By Sherrie Norris
During the recent spring conference of the North Carolina Emergency Management Association in Cherokee, Taylor Marsh,
Watauga County Emergency Management Coordinator, received his certification as Executive Level Emergency Manager.
The presentation was made by N.C. Emergency Management Director Michael Sprayberry, and is the highest level of certification offered to emergency management personnel in the state.
Completing the requirements for the certification represents Marsh’s diligence in assuring residents of Watauga County that his office is always willing to stay one step ahead of the next crisis through education and advanced training opportunities.
Also, like larger counties throughout the state, it proves that Watauga County is prepared to effectively handle emergency situations as they arise.
“Watauga County has experienced quite a few emergency events in the past several years, with flooding, wildfires , etc.,” Marsh said, “And with each of those events, and others that will potentially arise, emergency management functions are crucial.”
With each event, also, everything from preparedness to recovery must be documented and done legally in order to receive potential funding from the state or federal government, he added.
“This certification is a way to show that the training and education in all emergency management functions have taken place, and that Watauga County is capable of handling what comes our way.”
Authorized through the Division of Emergency Management, (Dept. of Public Safety NC General Statute 166A, Article 5) the purpose of the certification program is to “strengthen and enhance the professional competencies of emergency management personnel in state and local emergency management agencies.”
The certification process, from training to testing, is lengthy and the criteria intense, requiring 100 hours of emergency management training, in addition to 40 hours of general management training, with recommended additional independent studies and related courses.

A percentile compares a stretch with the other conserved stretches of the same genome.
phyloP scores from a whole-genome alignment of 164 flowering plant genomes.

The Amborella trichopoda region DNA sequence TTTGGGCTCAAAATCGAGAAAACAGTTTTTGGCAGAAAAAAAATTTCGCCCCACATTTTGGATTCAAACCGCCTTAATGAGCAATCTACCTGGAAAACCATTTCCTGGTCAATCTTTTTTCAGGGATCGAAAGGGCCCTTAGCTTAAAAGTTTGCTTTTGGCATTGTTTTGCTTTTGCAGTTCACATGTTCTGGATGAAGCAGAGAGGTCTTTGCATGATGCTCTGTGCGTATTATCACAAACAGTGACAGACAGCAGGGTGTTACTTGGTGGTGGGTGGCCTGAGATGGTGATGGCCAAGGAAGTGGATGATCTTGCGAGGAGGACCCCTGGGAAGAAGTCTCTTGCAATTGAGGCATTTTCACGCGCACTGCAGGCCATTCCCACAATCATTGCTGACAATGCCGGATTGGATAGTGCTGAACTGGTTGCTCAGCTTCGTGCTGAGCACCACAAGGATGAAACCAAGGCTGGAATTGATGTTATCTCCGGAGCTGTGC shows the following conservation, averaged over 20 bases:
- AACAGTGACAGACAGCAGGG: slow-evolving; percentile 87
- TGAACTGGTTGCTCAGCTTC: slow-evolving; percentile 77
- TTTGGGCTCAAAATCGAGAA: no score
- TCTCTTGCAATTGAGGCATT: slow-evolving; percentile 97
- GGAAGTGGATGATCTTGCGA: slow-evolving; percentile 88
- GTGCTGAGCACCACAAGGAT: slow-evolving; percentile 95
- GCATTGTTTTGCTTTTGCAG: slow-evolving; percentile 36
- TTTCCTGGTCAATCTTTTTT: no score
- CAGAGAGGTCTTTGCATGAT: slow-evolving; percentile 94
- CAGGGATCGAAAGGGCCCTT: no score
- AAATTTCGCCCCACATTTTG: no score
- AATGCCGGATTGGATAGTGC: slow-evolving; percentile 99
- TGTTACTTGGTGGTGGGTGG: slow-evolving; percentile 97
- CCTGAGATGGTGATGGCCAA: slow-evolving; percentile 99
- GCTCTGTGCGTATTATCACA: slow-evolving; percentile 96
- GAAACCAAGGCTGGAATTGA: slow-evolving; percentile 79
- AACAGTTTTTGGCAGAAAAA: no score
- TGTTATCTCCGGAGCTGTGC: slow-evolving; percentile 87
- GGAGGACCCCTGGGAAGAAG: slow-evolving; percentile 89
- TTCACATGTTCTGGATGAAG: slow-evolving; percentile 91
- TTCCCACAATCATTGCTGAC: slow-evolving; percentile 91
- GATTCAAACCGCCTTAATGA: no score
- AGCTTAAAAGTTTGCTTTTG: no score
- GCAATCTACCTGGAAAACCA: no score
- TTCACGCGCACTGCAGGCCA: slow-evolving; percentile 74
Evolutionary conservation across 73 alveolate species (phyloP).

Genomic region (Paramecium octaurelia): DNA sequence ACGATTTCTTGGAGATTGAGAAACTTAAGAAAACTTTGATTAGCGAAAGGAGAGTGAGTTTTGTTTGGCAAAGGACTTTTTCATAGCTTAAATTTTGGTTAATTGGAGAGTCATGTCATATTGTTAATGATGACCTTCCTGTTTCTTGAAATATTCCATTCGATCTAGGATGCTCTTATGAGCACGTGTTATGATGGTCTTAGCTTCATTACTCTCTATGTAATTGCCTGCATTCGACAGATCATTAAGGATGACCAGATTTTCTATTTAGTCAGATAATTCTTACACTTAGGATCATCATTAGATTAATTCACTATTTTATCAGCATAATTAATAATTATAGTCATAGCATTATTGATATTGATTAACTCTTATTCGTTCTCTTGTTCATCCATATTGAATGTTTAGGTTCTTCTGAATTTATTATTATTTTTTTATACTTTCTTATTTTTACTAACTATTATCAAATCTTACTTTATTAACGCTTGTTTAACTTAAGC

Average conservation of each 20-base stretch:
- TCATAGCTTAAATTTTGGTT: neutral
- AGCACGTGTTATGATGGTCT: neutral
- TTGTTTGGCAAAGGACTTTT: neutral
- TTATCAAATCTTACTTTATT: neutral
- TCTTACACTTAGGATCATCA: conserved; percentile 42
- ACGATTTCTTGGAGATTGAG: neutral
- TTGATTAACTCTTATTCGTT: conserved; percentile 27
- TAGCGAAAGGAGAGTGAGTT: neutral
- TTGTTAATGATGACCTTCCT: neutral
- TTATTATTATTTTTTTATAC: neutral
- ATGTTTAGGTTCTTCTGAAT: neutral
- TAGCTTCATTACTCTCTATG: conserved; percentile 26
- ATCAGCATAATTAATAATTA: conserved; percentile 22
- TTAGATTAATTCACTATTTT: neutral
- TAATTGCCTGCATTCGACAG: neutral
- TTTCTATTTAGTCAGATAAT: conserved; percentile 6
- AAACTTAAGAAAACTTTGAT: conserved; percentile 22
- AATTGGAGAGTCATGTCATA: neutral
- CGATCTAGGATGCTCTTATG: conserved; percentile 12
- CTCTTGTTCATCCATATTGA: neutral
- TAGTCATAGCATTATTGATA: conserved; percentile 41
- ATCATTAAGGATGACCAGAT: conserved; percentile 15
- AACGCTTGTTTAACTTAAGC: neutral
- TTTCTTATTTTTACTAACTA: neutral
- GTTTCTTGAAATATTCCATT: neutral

In addition to three years’ experience in emergency management, eligible candidates seeking the certification must have three professional recommendations, including that of current and former supervisors, in addition to other local state government and/or national emergency management officials.
Marsh noted, “I think it’s important to note that training and education does not stop at this point. We are constantly receiving education on emergency management trends, issues, and topics across the state and nation.”
Now in his fifth year with Watauga County Fire Marshal/Emergency Management, Marsh has been in his current role as Fire Marshal/Emergency Management Coordinator since January of 2017.
Previously, he worked at Boone and Blowing Rock fire departments and at Watauga Medics as a paramedic. He is the son Boone’s longtime fire marshal, Ronnie Marsh, and his wife Denise. Taylor makes his home in Boone with his wife, Celia, and their two young sons, Harland and Baine.
The NC Emergency Management Association is the professional organization for emergency managers in North Carolina. Each year the association hosts a spring and a fall conference at which participants can come together and learn more about what is happening in the field of emergency management and also build relationships with their peers.
For more information about emergency management on a local level, contact Marsh at The Watauga County Fire Marshal/Emergency Management Office, located in the Watauga County Law Enforcement Center at 184 Hodges Gap Road. Normal business hours are 8:00 a.m. to 5:00 p.m., Monday through Friday.